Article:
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What is a State Medical Board?

Frequently asked questions about State Medical Boards

  1. What are state medical boards?
  2. How are medical boards structured?
  3. How do state medical boards license physicians?
  4. After licensing, how do state medical boards regulate physicians?
  5. What is the difference between being licensed by a state medical board and being "board certified"?
  6. What is considered unprofessional conduct?
  7. What rights do physicians have when they are being investigated?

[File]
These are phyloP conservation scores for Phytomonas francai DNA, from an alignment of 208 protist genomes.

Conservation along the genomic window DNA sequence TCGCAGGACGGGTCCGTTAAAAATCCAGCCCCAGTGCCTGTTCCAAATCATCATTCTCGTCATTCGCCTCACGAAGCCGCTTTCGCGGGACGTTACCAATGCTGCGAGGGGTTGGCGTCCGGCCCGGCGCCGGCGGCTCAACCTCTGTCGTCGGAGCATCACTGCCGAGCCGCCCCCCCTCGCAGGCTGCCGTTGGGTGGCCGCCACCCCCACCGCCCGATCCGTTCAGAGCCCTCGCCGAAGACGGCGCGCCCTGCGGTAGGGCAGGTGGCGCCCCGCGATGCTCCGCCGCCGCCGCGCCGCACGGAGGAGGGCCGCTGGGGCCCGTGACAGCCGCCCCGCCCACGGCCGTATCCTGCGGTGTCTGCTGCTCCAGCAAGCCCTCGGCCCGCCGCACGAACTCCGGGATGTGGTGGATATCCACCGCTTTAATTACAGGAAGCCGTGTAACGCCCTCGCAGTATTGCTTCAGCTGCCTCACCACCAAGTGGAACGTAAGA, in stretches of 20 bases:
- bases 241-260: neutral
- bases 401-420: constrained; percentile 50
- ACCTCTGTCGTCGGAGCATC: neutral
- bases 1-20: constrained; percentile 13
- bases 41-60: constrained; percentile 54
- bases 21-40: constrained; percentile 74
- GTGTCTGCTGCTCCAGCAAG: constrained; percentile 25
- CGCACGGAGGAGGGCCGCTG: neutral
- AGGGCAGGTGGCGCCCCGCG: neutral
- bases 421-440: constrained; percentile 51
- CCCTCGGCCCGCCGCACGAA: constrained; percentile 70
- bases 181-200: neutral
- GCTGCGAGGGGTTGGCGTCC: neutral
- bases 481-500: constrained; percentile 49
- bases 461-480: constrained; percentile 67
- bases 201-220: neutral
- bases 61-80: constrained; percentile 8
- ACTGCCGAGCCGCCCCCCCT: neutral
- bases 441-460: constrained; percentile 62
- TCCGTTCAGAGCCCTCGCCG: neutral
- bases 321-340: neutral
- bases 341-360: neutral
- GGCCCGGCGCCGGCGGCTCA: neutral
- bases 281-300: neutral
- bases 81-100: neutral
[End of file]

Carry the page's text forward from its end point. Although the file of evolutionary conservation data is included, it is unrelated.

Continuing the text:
8. What is the difference between a medical board "disciplinary action" and malpractice?
  9. What resources are available for consumers to check the background of their physicans? 
 
 1.

What are state medical boards?

 

State medical boards work to protect the public’s health and safety through the proper licensing, disciplining and regulation of physicians. The 70 state medical boards in the United States and its territories license and discipline allopathic and osteopathic physicians and, in some jurisdictions, other health care professionals.

State medical boards investigate complaints from consumers, discipline physicians who violate the law, conduct physician evaluations and facilitate physician rehabilitation when appropriate. Additionally, state medical boards adopt policies and guidelines designed to improve the overall quality of health care in the state. 

 

 2.

How are medical boards structured?